As part of his corruption crackdown, China’s president has ordered government officials to be less arty.
State media reported Thursday that President Xi Jinping has told government officials to quit their positions in calligraphy associations and other art groups. The ban applies to retired officials as well.
Why? It appears that numerous Chinese officials have used their status in art associations to cover up bribes. A typical payoff looks like this: A businessman needs a favor from a local government official, one with a lofty title with an art association. The businessman pays an exorbitant amount for a work of calligraphy painted by the official, and the favor is granted.
Xi’s order this week wasn’t unexpected. For the last two weeks, the Chinese Communist Party’s anti-graft agency has told officials to stop dabbling in calligraphy and to leave the art form to real painters.
“Leading officials shouldn’t steal meat from the plates of artists,” said an editorial earlier this month that appeared on the website of the anti-graft agency, the Central Commission for Discipline Inspection.
Calligraphy is one of China’s most revered art forms, and government officials have practiced it – and sometimes excelled at it – for centuries. One of China’s greatest calligraphers was Wang Hsi Chih, a general in the court of the Tsin Dynasty, during the third century.
The extent of the current brides-for-art racket is unclear. But a story Thursday in the China Daily named Shaanxi province – in the north-central part of the country – as a “hotbed” for this type of graft.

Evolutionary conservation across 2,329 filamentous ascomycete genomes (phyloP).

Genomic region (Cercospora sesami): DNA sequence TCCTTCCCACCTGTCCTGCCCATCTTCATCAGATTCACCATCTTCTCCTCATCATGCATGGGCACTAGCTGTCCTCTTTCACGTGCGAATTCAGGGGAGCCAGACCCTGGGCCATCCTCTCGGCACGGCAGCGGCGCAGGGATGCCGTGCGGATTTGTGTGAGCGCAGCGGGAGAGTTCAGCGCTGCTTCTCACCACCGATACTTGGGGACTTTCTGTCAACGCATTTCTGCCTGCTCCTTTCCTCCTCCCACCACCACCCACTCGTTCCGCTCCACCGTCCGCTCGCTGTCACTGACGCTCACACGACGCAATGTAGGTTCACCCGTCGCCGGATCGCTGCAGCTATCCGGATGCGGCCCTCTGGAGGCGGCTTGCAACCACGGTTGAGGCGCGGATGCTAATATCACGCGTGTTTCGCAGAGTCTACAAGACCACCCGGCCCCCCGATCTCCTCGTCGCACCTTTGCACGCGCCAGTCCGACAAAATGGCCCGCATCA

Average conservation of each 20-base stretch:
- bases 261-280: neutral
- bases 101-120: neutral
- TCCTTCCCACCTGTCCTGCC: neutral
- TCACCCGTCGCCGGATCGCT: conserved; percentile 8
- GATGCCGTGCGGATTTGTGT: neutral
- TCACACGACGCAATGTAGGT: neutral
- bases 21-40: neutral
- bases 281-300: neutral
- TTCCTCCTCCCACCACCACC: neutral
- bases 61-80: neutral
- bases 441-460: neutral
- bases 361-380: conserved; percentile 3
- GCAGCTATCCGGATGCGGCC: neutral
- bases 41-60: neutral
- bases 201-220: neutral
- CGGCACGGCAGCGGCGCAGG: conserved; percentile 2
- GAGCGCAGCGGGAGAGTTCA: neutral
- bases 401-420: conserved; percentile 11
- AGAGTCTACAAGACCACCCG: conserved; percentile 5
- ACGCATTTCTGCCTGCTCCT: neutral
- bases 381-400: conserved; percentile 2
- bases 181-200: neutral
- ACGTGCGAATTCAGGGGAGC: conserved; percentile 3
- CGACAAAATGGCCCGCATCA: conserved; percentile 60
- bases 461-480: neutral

The most high-profile involves Jiang Guoxing, deputy head of the press and publications bureau in Jiangsu province, north of Shanghai. Jiang gained some celebrity as mayor of Jurong, a poor Jiangsu town with an economy that thrived under his leadership.
But as Jiang’s stature rose, he started to take small bribes, which led to larger ones, according to state media reports. He was finally ensnared when Jiangsu investigators began looking into real estate deals and learned that developers had paid 100,000 yuan – about $16,250 – for some of Jiang’s handwriting. Altogether, he’s accused of accepting $1.8 million in bribes.
In September, a court sentenced Jiang to 12 years and six months in prison, with a 400,000 yuan fine.
Since he ascended to the top of the Communist Party two years ago, Xi has launched a sweeping anti-corruption drive. Cynics say he’s doing it mainly to eliminate rivals and shore up his power base. But not a day goes by without state media reporting more officials, large and small, accused of absconding vast sums of public money.
On Thursday, state media reported on the allegedly ill-gotten gains of Wei Pengyuan, former deputy director of the National Energy Administration’s coal department, who’d been formally charged with bribery Wednesday.
In October, prosecutors found 200 million yuan – about $32.2 million – concealed in Wei’s home. They also found 16 money scanners, four of which had apparently broken after counting so many bills.